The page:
The Cashless Aspect to Gaming - Amusement Industry Should Embrace New Technologies

Posted on May 05 2019

The gaming machine industry must establish the right to operate with contactless payments or have its machines effectively lose an entire generation of potential players. That was the conclusion of a workshop held during the Euromat Summit in Brussels. The growth of the tap-n-go society was threatening to leave the industry behind while so many jurisdictions banned the direct use of debit cards for machine play. "The use of these cards is becoming popular in pubs and bars and the average transaction is 9 Euros or its equivalent. Revenues in machines are falling because the bar customers don't need cash in their pockets. Among regulators it is anathema to even think about people putting a bank card into a machine and allowing it to take money directly from your account. 

A major retailer like Amazon was experimenting with till-less shops where customers swipe their mobile phones at a turnstile and shop to their convenience, with no human interaction at all. Every cab in London is equipped with a card reader. But the aracade and gaming industry is restricted from this because it is still not yet viewed as 'legitimate retailers' on the high street. 

The regulators do not see the benefits that could come from contactless payments in machines. It would enable customers to limit their play. Most tap-n-go payments were restricted in maximum withdrawals per transactions anyway. If you look at the growth of cashless payments in Europe, it shows that 60-65% of retail transactions in Europe are still in cash on an average. But it varies across the EU. In Eastern Europe and Greece, retail payments were still 90% in cash. In Italy, Spain, and Germany, it was still 70% or more, but in the more developed western European nations like the UK, France, Finland, Sweden etc. - it was 50% or less.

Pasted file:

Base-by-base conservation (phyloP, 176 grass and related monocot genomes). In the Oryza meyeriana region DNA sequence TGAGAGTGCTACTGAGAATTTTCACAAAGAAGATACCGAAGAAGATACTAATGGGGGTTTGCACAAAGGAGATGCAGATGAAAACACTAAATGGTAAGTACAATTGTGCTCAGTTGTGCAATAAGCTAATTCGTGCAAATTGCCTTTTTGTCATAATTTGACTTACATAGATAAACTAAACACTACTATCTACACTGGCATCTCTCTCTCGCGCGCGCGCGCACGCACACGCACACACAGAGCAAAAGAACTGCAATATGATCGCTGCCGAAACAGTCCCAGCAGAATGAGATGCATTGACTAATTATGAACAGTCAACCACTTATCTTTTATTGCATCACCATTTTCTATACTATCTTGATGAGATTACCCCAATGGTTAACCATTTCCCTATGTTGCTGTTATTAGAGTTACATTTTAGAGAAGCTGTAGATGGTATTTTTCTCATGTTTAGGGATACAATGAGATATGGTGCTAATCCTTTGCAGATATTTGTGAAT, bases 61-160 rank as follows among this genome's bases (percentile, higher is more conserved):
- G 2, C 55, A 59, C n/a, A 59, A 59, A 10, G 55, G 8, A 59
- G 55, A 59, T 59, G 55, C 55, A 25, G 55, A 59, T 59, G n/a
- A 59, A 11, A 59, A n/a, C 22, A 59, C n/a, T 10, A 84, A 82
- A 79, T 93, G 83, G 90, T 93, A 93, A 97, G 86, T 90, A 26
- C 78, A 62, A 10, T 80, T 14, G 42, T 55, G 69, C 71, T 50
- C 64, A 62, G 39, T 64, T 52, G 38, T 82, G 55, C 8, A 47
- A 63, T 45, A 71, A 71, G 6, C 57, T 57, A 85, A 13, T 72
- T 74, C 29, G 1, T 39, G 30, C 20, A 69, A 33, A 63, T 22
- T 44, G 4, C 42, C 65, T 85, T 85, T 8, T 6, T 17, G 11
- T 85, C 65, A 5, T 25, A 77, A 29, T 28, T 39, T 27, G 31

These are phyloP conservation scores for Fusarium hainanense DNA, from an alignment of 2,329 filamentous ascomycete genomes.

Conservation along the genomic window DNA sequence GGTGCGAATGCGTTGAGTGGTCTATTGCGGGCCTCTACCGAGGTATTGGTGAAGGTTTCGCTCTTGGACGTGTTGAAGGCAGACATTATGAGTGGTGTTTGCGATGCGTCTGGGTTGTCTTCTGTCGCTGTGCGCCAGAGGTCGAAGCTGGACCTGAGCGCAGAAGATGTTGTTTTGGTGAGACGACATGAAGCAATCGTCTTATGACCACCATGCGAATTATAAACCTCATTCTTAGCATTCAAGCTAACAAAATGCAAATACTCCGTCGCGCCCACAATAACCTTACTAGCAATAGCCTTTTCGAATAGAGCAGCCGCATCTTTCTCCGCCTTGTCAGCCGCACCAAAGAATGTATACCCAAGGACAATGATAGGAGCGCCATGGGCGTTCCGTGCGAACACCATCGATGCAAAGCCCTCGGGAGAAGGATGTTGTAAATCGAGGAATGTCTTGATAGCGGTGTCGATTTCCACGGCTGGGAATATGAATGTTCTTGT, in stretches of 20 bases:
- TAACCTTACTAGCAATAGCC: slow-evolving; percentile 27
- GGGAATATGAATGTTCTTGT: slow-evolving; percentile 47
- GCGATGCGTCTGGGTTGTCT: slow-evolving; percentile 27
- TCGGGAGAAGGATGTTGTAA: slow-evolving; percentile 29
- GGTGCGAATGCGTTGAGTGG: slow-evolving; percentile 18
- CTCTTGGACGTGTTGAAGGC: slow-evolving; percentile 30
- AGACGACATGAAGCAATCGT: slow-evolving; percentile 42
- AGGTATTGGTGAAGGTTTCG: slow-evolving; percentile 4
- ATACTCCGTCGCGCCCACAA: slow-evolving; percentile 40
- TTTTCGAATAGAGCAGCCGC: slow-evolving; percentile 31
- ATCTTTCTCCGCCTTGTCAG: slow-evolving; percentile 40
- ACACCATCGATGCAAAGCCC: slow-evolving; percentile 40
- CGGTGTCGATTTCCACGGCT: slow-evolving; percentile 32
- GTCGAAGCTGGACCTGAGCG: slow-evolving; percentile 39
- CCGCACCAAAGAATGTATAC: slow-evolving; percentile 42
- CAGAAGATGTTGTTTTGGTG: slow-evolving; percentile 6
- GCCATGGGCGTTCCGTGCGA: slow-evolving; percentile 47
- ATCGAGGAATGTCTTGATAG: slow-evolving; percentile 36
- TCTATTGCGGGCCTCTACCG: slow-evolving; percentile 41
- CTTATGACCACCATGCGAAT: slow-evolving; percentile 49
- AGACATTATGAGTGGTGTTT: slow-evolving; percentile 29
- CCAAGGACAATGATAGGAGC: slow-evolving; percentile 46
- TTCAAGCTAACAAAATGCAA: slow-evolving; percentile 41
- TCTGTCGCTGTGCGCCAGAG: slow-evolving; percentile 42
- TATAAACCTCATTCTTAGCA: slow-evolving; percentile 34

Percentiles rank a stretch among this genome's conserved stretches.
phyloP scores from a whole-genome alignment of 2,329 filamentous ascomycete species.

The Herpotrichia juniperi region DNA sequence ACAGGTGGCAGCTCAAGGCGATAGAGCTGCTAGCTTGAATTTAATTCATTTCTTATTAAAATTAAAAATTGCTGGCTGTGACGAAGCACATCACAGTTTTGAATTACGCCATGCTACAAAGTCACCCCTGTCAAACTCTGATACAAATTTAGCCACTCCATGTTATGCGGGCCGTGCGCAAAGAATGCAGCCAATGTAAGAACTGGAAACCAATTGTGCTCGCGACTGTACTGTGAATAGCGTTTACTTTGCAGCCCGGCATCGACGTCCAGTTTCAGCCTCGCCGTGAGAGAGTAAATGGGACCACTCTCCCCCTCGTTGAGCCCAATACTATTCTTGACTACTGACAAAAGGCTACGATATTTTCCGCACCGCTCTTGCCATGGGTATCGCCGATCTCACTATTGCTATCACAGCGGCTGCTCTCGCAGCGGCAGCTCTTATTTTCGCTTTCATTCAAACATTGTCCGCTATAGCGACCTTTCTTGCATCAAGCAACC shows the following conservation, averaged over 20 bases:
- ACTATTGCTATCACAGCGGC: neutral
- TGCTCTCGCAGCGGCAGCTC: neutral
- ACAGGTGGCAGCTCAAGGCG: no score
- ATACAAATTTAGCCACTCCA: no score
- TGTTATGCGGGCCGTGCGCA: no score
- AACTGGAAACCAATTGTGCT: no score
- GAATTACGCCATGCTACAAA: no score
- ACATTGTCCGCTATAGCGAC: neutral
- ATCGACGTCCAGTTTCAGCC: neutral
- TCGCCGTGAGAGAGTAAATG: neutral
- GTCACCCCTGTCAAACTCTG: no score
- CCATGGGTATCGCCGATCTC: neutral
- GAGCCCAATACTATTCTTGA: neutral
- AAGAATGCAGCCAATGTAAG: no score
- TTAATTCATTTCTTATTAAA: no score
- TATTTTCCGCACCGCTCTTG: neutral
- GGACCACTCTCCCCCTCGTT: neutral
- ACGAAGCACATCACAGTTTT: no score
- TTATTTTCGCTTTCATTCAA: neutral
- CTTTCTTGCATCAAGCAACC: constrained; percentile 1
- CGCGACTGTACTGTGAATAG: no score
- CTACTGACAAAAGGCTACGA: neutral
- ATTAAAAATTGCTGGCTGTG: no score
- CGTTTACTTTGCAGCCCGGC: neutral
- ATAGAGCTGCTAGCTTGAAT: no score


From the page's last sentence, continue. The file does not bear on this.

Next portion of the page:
The scenario, however was changing now due to several factors - government policy, reduced access to cash, the growth of new payment possibilities and changing consumer preferences. In a European Survey among consumers on how they expect to pay in the future, 52% said by smart phones, 51% said through an e-wallet, 37% said through biometrics, 20% said by virtual reality, 18% said by smart watches, 17% said by use of alternative cryptocurrencies such as Bitcoin. 

In the UK itself, there has been a 165.8% growth in contactless payments over the last one year. Regulatory alignments are the only way forward for this industry.

Middle East seems to be more in favour of contactless payments for machine play. Contactless payments may still be hampered in some countries because players themselves seek privacy and might not want to divulge card details to a arcade. There were also discussions on ticket-in, ticket-out but it was generally agreed that this was a half way measure as it would not work everywhere. There are in-house debit card systems available too but this too is recognized to be generally a pricey way to go cashless.

Going forward, will Operators be open to this cashless development? Would customer be happy about using tap-n-go options or making payments via their smartphones? This kind of major change may take years to be universally accepted, and some machine suppliers worry that their products will be by-passed by a generation before this development actually takes fruit. Therefore, is it crucial to bring the regulators on the same boat immediately.